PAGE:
Tuesday, January 27, 2009

Sleepy Xiamen



I'm ushering in the Year of the Ox in Xiamen, a port city in southeast China.

It's a two-and-a-half hour plane ride from Beijing. The plan was the escape the frigid weather in Beijing, but it turns out this coastal city is chilly! I've been wearing my down jacket these past few days even though I brought a thinner jacket...

My hotel is right next to the train station which is convenient in terms of taking the bus. It's also near Wal-Mart and KFC and McDonald's. There seems to be a McDonald's every 500 metres, each of them open 24 hours. You won't go hungry in this town.

Most restaurants were shut for Chinese New Year's Eve or already full for big family dinners. So we had to settle on eating dinner at a Thai restaurant -- but we made sure we ate a whole fish -- flavoured with lemongrass, spring onions and ginger, as well as prawns in a spicy soup with cabbage, carrots and turnip.

Interestingly not too many people were setting off fireworks and firecrackers, which was a bit of a relief for the ears. After dinner we wandered to a park called Jinbao which was lit up with green lights.

The park stretches up a hill and you can see many of the city's modern buildings are lit with LED lights creating a colourful but tacky effect.

On Chinese New Year's Day not much was open and so for lunch we had Xinjiang Uyghur food -- not quite traditional fare on the first day of the new year. We ate lamb kebabs, naan bread, French fries that were seasoned with cumin and paprika (very good), and then a noodle dish where the thick round noodle is cut into 2cm long bits and stir-fried with bits of lamb, peppers, Chinese celery and spices.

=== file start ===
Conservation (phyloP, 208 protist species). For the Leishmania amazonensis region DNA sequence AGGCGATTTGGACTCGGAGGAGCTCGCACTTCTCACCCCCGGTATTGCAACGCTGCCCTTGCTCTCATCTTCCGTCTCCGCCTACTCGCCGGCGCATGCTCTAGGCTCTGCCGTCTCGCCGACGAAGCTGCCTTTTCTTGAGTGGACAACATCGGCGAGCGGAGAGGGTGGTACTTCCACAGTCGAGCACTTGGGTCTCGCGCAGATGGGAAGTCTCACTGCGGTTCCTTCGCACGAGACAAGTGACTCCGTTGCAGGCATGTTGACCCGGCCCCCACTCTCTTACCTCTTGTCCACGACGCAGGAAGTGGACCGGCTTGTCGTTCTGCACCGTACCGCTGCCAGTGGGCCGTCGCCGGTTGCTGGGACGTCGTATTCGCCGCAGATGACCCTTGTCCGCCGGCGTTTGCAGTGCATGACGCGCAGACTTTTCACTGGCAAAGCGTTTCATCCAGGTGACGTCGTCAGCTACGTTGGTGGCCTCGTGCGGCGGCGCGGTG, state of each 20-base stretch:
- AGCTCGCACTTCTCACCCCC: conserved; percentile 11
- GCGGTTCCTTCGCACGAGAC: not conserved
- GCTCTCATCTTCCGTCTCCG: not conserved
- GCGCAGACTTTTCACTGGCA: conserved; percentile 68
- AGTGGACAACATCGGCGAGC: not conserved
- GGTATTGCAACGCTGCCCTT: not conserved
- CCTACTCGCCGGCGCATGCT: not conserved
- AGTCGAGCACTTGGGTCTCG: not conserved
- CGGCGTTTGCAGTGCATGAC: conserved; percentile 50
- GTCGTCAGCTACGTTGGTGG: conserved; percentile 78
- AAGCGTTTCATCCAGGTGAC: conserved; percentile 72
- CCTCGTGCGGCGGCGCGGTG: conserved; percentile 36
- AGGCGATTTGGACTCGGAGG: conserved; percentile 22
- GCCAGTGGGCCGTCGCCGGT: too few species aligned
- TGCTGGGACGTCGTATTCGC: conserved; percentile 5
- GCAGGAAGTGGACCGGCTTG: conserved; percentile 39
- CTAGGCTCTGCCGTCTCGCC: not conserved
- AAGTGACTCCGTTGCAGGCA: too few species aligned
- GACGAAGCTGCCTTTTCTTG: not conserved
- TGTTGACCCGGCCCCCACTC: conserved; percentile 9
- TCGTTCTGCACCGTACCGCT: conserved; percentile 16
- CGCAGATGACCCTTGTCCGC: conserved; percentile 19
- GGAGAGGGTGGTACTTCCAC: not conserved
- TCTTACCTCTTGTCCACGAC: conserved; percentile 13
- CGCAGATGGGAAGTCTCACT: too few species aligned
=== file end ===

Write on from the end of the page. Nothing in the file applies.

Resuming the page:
Xiamen reminds me a lot of Macau, with lots of storefronts on the ground floor followed by residences on the second and third floors. The buses too are relatively small and bus fare is 1RMB one way.

When you hit the beach area, some views look like the south side of Hong Kong, with container ships in the ocean and what looks like something similar to Lamma Island off in the distance complete with three chimneys.

I collected a few shells on the beach, including some sea glass in pretty shades of blue. The sand? It's golden yellow, ranging from rough to relatively fine.

Xiamen also similar to Lamma Island with lots of seafood restaurants where you pick your dinner from the fish tanks.

Last night we joined up with two other friends and had a feast of steamed star garoupa that was cooked perfectly, along with stir-fried clams in a thick soy sauce, prawns with salt and peppers, beef stir-fried with onions on a hot plate, a giant plate of spinach, and dou pi, tofu skin fried with spices.

We were hoping to have some tong yuan, or glutinous rice balls filled with black sesame paste, but the restaurant didn't have any. And by the time we got out of the restaurant, many of the other dessert places were closed!

So we ended up having ice cream at McDonald's... because it's always open.

1 comment:

ks said...

coastal towns like xiamen has a lot of similarities as other equivalent towns in southern china like macau or even malaga or penang in malaysia have been occupied by the dutch colonialists in 18-19th century. it is not surprising xiamen has a hint of the dutch influence. lots of those chinese--hakka or chiu chow migrated to southeast asia seeking a better life. some were successful and donated their wealth by building universities in their hometown. chen gegung is one of the examples.